Saturday, 14 January 2017

(The Star) Khazanah gains from shift in portfolio of investments

Alibaba proceeds used to invest in other technology firms
The gradual shift in sovereign wealth fund Khazanah Nasional Bhd’s portfolio of investments to include companies involved in the innovation and technology sector is bearing fruit with the proceeds from a partial divestment in Chinese e-commerce firm Alibaba Group Holding Ltd having been used to invest in other technology firms.
Khazanah made close to US$1bil from the investment in Alibaba, which was listed in September 2014, 60% of the gains of which have been realised and have since been invested into other technology firms with an emphasis on the data analytics and e-commerce space.
Now the buzz is on Singapore’s Garena Interactive Holding Ltd, an Internet and mobile platform mostly known as an online games distributor, which has picked Goldman Sachs Group Inc to lead what could be a US$1bil (RM4.463bil) initial public offering. Garena raised US$170mil from Khazanah last March, valuing the company then at US$3.75bil but Garena could be worth more now after another round of fundraising of an undisclosed amount last September.
Khazanah managing director Tan Sri Azman Mokhtar says at a media briefing that this shift in investments have been reflected in the geographic reach of the fund’s investments too. “When we started 12 years ago, practically everything was domestic and in the sectors of the old economy, over the years you can see the shift into different sectors and different geographical regions and this is reflected in our overseas offices too,” he points out.
The sovereign wealth fund opened an office in San Francisco back in October 2013 to be close to the investment opportunities of the Silicon Valley as well as build relationships and business linkages while on the look out for investments in healthcare, life sciences, sustainable development, telecommunications and media.
As for Garena, Azman says Khazanah hopes to ride the wave and will make the decision on whether to exit fully, partially or hold on to the stake “as we go along”. He gives the example of Edinburgh-based travel search engine Skyscanner Ltd, which was sold to Shanghai-based online travel operator International Ltd for US$1.75bil last November. Khazanah invested in Skyscanner early last year. Azman says the fund initially hoped to invest in Skyscanner for the medium- to long-term but decided to sell because of the compelling offer.
“Whenever there is some value creation, it’s important to divest in a very gradual way,” he explains. But Azman cautioned that technology companies’ valuations tend to overshoot sometimes and that is when the fund need to take a gradual approach plus a whole lot of risk-management to investing in the sector.
He adds that the value of the remainder stake the fund still has in Alibaba continues to rise while the realised portion of the Alibaba stake was invested in 24 other innovation and technology companies, of which 15 were direct investments with the rest invested through other funds. Khazanah also invested in Alibaba’s logistics arm, Cainiao Network Technology Co Ltd last March.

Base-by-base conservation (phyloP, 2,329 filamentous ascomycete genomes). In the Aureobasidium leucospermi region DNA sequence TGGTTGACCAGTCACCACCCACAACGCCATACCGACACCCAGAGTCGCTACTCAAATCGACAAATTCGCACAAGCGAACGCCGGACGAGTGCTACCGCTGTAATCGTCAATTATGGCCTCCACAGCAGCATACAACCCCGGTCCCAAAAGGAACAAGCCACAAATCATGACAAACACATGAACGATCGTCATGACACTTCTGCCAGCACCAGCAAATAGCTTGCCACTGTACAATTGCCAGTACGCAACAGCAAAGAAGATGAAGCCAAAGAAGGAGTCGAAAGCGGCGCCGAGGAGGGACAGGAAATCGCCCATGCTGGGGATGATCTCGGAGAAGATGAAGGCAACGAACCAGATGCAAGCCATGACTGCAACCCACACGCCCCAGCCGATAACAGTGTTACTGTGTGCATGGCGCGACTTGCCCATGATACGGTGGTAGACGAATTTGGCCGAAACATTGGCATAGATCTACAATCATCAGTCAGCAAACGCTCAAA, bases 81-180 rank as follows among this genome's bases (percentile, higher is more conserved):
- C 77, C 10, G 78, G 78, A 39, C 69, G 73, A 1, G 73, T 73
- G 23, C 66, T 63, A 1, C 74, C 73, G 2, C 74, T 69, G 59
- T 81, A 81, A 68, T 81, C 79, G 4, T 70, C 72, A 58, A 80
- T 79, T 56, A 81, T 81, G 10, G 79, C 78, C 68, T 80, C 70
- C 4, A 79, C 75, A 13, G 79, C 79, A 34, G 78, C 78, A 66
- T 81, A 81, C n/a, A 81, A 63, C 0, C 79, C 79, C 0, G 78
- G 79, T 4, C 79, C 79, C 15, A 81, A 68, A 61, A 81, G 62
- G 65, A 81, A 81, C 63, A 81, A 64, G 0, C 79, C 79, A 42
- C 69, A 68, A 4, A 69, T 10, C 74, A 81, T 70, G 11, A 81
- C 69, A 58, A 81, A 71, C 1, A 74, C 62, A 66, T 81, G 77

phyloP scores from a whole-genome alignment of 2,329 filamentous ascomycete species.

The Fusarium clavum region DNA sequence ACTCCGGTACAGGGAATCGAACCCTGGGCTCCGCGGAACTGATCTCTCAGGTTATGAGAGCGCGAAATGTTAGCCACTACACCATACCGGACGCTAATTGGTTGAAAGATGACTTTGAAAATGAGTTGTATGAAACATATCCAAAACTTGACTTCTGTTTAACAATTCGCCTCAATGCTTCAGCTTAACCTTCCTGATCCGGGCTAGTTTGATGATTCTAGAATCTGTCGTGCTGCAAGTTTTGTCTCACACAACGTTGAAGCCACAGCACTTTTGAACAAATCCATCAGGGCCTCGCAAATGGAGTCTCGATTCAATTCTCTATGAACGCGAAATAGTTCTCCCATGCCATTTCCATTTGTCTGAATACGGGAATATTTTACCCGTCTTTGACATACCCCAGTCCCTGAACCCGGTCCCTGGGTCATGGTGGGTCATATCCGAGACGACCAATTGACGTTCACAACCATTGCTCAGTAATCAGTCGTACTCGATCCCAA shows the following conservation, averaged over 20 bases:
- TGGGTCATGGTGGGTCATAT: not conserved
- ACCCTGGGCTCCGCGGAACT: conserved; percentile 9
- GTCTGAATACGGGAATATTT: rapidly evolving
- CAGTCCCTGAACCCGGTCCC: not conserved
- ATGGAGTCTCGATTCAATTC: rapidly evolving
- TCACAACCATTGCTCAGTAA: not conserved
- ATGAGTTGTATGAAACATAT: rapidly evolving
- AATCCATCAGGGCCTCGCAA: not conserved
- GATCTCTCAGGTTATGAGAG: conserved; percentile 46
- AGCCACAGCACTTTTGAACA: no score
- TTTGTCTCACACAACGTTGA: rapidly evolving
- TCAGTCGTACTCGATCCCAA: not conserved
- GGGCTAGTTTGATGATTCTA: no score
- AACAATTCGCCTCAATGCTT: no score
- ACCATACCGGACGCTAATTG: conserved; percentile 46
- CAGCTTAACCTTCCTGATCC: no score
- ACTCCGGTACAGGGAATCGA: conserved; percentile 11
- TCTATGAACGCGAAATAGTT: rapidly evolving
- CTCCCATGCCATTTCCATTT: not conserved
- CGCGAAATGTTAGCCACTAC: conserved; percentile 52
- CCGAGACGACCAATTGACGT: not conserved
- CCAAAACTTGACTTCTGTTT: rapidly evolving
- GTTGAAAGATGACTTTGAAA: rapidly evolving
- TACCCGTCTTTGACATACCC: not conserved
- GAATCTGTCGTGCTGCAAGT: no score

Azman also clarifies that the fund does not hold any direct stake in ride-hailing company Uber Technologies Inc but instead was an indirect investor through General Atlantic LLC, a private equity and venture capital firm.
However, Azman says that besides the catalytic investments, the focus of the core Khazanah companies, by and large, has not changed. The fund will continue to take a long-term view of its stable of listed companies including CIMB Group Holdings Bhd, IHH Healtcare Bhd and Axiata Bhd.
The fund sees 2017 as another volatile and uncertain year but the gradual shift in the funds will continue, with the regional offices hunting for opportunities. Azman says the fund will follow through in whatever it has done, with “more of the same” and have to be more “nimble” while being careful.
On that note, he says Themed Attractions, Resorts & Hotels Sdn Bhd, which houses the fund’s leisure and tourism businesses, will not be ready for a public flotation this year despite steady growth. “We’re open (to the listing), in all likelihood will depend on the market but 2017 is a bit premature,” Azman says, adding that it could happen over the next three years.
With 20% of the fund’s portfolio unlisted, there is always the temptation to float the shares but he says that even if a company is growing well, it may sometimes be too early to list it. “It depends on the readiness of the companies and market as well,” Azman says.
He considers the ringgit as undervalued but says the fund will just have to manage the foreign exchange exposure. An example of the currency risk is Khazanah’s investments in Turkey, where the lira has been hit by a combination of the strengthening US dollar and political uncertainties. The fund has investments in insurance, healthcare and airports in Turkey.

“Some of our companies get hit by realised and unrealised losses that we’re also exposed to,” Azmans says, pointing to upcoming elections in France and Germany as risks besides Britain’s exit from the European Union and the incoming administration of US president-elect Donald Trump.